The flight attendant engaged EMERSON in conversation in an attempt to distract him from trying to grab the emergency exit handle again. Another flight attendant observed EMERSON make statements such as, “I messed everything up” and that “he tried to kill everybody.” The flight attendant noticed EMERSON take out his cellular phone and appeared to be texting on the phone. EMERSON was heard saying he had just put 84 peoples’ lives at risk tonight including his own.
What the off-duty pilot had to say
EMERSON advised that he believed he was having a “nervous breakdown,” and had not slept in 40 hours. EMERSON said he was an employee of Alaska Airlines and had been a pilot since 2001. EMERSON said he felt dehydrated and tired. EMERSON confirmed that he sat in the cockpit during the flight.
EMERSON said, “I didn’t feel okay. It seemed like the pilots weren’t paying attention to what was going on. They didn’t…it didn’t seem right.” EMERSON also said, “yah…I pulled both emergency shut off handles because I thought I was dreaming and I just wanna wake up.”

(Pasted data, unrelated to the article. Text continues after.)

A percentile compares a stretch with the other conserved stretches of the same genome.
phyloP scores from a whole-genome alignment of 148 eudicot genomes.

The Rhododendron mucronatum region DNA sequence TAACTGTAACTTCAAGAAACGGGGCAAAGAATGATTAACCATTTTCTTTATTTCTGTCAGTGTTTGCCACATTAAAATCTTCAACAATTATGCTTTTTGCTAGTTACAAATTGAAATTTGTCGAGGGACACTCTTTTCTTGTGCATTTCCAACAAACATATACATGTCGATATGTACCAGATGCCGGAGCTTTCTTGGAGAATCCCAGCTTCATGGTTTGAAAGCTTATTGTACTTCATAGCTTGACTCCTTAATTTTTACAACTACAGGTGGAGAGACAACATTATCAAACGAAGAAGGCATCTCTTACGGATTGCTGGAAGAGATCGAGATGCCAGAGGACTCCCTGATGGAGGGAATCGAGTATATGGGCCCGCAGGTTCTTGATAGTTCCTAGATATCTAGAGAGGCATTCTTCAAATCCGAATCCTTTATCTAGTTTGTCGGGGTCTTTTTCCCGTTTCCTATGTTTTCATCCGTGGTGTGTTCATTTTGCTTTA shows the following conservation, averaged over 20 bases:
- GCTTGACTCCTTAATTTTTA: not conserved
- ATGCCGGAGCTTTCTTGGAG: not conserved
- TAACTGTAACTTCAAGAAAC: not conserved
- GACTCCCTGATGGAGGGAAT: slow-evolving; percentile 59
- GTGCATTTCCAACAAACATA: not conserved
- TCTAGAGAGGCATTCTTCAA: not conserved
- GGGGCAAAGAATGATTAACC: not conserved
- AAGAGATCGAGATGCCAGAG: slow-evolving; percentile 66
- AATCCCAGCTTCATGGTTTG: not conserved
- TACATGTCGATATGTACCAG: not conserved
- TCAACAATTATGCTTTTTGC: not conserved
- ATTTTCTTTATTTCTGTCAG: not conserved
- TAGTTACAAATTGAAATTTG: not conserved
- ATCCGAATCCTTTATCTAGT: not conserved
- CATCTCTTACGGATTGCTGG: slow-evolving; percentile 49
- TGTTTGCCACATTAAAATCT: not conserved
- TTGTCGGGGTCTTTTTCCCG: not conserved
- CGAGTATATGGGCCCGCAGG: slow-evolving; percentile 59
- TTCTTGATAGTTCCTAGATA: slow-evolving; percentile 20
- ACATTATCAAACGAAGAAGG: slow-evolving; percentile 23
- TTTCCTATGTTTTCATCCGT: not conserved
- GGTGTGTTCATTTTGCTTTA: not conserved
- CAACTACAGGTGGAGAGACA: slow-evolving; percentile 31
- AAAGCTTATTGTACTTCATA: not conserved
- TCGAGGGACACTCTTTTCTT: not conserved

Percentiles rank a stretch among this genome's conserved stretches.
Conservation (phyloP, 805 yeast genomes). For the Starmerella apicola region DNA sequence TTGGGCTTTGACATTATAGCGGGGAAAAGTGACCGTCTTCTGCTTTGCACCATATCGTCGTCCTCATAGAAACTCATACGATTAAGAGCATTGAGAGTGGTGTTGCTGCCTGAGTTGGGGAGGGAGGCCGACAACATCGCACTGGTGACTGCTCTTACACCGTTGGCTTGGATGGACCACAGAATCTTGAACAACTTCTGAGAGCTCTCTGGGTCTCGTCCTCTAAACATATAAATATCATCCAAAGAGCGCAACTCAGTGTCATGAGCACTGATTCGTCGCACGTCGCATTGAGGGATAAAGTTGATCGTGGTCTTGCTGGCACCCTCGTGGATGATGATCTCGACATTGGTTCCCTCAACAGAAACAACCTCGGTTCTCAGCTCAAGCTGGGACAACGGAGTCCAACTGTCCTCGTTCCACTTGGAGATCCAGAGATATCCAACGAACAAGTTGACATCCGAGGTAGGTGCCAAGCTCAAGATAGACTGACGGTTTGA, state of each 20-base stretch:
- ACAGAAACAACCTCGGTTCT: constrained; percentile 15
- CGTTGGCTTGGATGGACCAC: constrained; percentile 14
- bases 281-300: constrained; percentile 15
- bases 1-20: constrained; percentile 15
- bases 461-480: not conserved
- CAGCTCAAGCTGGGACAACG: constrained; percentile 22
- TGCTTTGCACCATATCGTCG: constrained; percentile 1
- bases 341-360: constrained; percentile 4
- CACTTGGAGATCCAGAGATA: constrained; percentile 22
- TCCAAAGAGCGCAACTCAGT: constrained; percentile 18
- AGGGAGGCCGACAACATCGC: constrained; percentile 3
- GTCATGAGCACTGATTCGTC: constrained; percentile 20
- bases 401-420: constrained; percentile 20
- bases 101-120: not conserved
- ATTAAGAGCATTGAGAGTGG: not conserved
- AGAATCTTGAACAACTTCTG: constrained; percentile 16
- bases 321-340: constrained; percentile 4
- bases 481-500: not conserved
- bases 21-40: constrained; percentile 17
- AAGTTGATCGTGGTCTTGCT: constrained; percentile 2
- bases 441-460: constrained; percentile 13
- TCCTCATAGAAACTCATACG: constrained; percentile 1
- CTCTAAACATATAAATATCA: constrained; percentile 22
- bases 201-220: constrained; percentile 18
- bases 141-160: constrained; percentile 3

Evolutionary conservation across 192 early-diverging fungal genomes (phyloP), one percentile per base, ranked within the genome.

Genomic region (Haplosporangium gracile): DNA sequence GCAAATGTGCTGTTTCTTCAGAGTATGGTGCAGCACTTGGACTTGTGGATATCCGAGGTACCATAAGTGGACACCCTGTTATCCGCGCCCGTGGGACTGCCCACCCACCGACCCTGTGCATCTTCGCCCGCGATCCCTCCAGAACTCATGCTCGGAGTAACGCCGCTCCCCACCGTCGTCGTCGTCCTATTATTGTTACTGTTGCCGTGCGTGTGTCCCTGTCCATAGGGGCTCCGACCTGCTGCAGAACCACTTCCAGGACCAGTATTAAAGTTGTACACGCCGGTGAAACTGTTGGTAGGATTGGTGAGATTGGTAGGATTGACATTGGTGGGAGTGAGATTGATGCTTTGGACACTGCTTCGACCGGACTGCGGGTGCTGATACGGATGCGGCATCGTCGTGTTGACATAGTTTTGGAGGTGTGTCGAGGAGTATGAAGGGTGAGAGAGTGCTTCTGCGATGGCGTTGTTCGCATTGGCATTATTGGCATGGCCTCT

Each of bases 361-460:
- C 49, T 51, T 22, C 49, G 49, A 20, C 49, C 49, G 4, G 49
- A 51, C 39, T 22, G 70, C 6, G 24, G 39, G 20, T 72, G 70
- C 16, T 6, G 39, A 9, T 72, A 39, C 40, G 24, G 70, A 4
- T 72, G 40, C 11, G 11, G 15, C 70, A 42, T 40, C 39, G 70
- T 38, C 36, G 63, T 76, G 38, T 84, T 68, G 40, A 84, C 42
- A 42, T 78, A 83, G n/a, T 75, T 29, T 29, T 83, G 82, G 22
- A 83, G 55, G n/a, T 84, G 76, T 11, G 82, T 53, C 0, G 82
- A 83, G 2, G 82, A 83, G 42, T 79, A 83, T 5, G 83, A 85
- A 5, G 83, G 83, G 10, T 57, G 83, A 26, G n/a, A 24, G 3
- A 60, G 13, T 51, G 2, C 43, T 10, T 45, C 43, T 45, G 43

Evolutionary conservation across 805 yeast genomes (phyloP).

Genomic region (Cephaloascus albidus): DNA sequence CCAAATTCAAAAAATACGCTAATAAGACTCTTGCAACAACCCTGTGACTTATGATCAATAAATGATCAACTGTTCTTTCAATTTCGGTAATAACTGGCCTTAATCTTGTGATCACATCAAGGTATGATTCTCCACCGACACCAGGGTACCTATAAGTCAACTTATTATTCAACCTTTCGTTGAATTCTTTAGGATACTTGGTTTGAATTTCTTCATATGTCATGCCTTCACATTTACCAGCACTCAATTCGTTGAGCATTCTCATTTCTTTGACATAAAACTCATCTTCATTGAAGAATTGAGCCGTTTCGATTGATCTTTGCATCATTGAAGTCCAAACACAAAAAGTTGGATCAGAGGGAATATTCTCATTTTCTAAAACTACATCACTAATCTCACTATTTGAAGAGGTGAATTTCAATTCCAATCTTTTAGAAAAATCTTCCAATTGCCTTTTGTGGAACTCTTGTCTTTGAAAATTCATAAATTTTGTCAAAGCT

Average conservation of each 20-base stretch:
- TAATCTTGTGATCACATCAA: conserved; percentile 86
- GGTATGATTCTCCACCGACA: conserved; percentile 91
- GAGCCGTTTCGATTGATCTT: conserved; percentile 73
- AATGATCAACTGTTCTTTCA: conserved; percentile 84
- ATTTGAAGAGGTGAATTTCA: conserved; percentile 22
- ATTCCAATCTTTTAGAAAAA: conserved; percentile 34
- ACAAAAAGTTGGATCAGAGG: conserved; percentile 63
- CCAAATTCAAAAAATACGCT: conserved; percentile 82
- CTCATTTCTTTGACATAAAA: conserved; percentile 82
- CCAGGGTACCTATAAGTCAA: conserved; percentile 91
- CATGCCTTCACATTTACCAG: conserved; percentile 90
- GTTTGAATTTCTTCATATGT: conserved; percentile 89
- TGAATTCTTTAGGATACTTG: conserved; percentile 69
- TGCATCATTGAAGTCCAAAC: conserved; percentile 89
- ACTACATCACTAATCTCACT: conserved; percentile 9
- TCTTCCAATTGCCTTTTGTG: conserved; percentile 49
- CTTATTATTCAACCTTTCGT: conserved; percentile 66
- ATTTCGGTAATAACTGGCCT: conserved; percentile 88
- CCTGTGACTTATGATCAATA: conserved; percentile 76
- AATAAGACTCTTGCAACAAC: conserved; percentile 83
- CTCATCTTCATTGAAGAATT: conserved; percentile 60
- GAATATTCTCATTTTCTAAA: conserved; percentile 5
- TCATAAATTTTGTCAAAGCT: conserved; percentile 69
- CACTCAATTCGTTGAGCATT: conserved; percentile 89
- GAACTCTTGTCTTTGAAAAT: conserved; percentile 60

EMERSON denied taking any medication, but he stated that approximately six months ago he became depressed. The officer and EMERSON talked about the use of psychedelic mushrooms and EMERSON said it was his first-time taking mushrooms.
EMERSON was brought to the Port of Portland police department. While in custody and in front of officers, EMERSON asked if he could waive his right to an attorney. EMERSON said, “I’m admitting to what I did. I’m not fighting any charges you want to bring against me, guys.”
What a terrible situation…